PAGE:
Reply
  • Immoral Medic
    Add 120hz, THEN it's enthusiast level.
    Reply
  • bit_user
    Where are all the OLED monitors? They should be cheap and plentiful, by now!
    Reply
  • SIDDHARTH MISHRA
    Useless review, the uniformity on these screens is pathetic, tried three of each, the color temp difference across the screen is over 1000K. Toms has very poor reviewers, only prad.de and overclockers.ru do reliable screen reviews. And btw the U2713HM is regularly on sale for $500 or so, the ZR2740W is now an overpriced relic lacking even an OSD.
    Reply
  • cangelini
    SIDDHARTH MISHRAUseless review, the uniformity on these screens is pathetic, tried three of each, the color temp difference across the screen is over 1000K. Toms has very poor reviewers, only prad.de and overclockers.ru do reliable screen reviews. And btw the U2713HM is regularly on sale for $500 or so, the ZR2740W is now an overpriced relic lacking even an OSD.Screen uniformity is covered on page eight, and low points on both screens are discussed.
    Reply
  • flong777
    Am I right by saying that the Asus monitor has more accurate color and better grayscale performance.
    Reply
  • Marcus52
    Surprised that the Asus has slightly better lag results, as one of the reasons for not having an OSD is to reduce lag, and it can make a big difference. Of course, how you measure lag can get different results, and I've seen much lower numbers for the ZR2740w:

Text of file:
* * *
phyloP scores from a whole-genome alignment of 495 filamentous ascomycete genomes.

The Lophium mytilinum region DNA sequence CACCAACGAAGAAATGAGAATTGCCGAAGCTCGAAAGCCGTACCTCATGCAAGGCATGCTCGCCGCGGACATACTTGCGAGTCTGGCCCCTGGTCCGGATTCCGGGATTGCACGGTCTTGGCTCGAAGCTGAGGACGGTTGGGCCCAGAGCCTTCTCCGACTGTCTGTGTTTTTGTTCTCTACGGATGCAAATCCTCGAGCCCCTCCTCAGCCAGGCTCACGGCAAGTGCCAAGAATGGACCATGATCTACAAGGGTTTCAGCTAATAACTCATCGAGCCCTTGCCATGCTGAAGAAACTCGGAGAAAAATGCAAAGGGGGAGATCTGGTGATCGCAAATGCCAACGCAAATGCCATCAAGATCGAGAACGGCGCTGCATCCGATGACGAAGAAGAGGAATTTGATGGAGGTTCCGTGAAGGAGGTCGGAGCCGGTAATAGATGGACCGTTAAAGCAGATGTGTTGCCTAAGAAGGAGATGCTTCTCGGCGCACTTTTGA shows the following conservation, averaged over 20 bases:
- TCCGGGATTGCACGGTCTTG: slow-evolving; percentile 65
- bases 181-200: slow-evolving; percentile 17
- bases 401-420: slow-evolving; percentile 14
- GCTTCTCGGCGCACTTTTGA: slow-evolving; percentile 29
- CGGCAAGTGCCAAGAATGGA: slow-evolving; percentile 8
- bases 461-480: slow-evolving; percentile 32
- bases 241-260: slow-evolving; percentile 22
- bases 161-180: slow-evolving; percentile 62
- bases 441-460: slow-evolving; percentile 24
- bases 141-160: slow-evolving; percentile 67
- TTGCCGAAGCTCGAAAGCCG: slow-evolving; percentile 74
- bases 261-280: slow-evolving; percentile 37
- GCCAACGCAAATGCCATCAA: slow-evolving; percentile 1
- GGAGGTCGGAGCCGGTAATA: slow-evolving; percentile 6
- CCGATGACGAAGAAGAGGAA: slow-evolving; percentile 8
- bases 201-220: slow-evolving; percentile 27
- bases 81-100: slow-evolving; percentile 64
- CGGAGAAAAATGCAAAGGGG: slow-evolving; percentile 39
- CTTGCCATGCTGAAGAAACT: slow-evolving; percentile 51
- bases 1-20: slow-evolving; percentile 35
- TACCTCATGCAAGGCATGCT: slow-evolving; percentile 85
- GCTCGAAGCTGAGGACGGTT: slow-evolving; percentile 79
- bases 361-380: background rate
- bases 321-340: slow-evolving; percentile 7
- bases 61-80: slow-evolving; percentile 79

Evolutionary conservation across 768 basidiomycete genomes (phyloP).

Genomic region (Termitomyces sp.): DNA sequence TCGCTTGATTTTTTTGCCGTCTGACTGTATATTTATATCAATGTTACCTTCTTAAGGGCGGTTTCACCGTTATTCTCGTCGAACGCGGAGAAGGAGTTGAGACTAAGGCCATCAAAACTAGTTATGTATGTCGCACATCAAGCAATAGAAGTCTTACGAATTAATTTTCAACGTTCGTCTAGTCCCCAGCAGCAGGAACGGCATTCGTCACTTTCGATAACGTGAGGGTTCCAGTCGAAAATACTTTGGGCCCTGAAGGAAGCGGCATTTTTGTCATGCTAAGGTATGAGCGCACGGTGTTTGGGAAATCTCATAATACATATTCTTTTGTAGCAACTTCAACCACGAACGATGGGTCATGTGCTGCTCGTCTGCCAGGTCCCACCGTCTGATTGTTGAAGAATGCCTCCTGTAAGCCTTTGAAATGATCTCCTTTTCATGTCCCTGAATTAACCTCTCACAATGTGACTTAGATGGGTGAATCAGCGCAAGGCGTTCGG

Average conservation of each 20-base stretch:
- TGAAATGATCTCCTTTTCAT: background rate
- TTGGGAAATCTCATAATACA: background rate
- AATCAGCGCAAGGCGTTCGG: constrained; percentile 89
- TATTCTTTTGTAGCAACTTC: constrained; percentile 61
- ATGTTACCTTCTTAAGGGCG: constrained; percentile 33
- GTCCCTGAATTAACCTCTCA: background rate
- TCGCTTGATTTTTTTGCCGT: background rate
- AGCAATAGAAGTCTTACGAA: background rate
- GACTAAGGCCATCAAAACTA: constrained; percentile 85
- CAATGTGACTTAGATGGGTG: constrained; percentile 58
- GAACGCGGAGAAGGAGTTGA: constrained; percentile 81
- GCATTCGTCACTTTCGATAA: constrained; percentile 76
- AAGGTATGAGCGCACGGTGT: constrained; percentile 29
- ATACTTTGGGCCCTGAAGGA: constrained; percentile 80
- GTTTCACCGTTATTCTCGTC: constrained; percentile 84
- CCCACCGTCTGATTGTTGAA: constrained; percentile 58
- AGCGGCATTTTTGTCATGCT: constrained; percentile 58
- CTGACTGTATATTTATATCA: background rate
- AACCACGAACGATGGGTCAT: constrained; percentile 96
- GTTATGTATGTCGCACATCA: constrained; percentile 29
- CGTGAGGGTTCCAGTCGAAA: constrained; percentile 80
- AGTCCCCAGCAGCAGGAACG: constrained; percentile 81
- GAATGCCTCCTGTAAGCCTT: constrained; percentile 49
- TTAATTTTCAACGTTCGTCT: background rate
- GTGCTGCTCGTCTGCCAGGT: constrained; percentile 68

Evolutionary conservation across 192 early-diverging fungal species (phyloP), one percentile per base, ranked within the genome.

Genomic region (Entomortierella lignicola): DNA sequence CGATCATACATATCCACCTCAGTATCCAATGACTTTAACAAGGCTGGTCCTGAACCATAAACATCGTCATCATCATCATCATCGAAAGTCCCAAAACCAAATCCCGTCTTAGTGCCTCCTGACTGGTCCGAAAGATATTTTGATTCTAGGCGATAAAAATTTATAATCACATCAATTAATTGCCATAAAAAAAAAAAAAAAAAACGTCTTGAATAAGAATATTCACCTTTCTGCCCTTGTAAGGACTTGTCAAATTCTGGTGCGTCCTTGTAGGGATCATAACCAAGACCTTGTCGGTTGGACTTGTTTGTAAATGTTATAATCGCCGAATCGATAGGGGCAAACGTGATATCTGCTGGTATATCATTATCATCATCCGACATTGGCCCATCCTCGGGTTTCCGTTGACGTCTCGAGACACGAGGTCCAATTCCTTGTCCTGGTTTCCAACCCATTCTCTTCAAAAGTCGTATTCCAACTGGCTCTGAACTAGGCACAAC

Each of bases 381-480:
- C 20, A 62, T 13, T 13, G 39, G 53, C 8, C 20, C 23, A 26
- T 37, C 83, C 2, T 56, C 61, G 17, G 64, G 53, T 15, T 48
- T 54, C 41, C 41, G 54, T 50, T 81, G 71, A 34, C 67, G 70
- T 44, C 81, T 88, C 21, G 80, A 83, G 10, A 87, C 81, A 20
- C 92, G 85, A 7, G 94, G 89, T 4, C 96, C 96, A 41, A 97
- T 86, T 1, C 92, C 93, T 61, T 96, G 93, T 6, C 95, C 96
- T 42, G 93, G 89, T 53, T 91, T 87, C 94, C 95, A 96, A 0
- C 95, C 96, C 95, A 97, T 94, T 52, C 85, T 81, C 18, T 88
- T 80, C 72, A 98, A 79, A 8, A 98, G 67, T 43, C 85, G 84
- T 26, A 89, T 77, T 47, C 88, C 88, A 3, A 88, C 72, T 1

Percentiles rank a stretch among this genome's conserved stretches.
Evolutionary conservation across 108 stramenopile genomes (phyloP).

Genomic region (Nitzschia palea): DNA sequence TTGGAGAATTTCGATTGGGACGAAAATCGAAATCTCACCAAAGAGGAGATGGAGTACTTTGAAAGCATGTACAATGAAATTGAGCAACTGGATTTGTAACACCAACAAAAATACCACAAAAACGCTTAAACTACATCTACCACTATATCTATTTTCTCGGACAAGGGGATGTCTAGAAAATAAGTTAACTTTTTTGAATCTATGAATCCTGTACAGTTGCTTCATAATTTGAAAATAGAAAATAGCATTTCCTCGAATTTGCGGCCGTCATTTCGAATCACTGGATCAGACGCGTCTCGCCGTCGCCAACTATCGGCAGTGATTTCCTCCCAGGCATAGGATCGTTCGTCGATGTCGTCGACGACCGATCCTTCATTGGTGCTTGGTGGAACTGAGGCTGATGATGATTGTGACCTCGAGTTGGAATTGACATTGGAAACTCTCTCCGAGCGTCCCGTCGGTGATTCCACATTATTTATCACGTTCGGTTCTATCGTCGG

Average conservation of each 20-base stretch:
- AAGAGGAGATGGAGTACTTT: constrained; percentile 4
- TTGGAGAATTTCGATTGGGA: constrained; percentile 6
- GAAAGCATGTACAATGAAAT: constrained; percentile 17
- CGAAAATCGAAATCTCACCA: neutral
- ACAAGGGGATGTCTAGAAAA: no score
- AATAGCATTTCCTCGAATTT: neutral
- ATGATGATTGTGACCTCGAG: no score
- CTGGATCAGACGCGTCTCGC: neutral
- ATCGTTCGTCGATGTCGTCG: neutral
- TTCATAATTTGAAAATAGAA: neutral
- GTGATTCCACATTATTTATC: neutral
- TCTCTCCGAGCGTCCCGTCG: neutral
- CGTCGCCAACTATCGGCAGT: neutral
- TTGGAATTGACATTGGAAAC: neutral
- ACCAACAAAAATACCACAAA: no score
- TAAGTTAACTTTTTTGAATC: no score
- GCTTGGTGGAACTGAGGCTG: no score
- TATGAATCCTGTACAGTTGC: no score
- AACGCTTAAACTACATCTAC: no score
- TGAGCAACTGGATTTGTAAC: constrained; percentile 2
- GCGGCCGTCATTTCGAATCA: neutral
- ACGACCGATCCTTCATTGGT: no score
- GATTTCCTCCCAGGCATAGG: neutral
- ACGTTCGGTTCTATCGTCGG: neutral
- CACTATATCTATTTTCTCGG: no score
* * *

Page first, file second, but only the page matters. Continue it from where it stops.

http://www.tftcentral.co.uk/reviews/hp_zr2740w_v2.htm

    tftcentral is showing the HP as having far less lag than the Asus panel.
    Reply
  • ceberle
    The Asus certainly calibrates better than the HP; mainly because it can be calibrated. The HP is slightly better out of the box for grayscale and its chromaticity is also a touch better. Both screens have identical color to the eye. Only the instruments can tell the difference.

    Christian
    Reply
  • ceberle
    Regarding the lag results: It's hard to compare numbers from one review to another when the testing methods are so different. With our high-speed camera procedure, the only fair comparison is between the monitors we've tested. I would defend our response test as definitive though. Actually watching the screen draw in slow motion leaves no room for interpretation. The lag test is also consistent since we use the same signal chain for every screen. There is never a change in video cards, drivers, peripherals or any other device that might affect the result.

    Christian
    Reply
  • dgingeri
    I have the HP ZR2740w, and have for over a year now. It's a great looking monitor, and it performas well by my standards, but suffers from a significant lack of both reliability and support. HP's support is massively fragmented. It took me over three hours on the phone to get to the department that actually handled the support for this monitor. (It is a "Commercial" monitor, not business or personal. It's splitting hairs mighty thin, but that's the way HP's support is separated out.) When I finally got through, they sent a tech with a replacement monitor the next day. However, it also has two major hardware issues that render it useless when they occur. Most of the first run monitors had the power supplies die within months. The second run monitors had a serious issue with the control boards. All of them have issues with the USB hub, but it least the monitor keeps working if you don't have the USB cable plugged in. As an owner of one, I would not, under any circumstances, recommend this monitor to anyone.

    HP: the perfect example of a company falling apart because it is both too big and too fragmented.
    Reply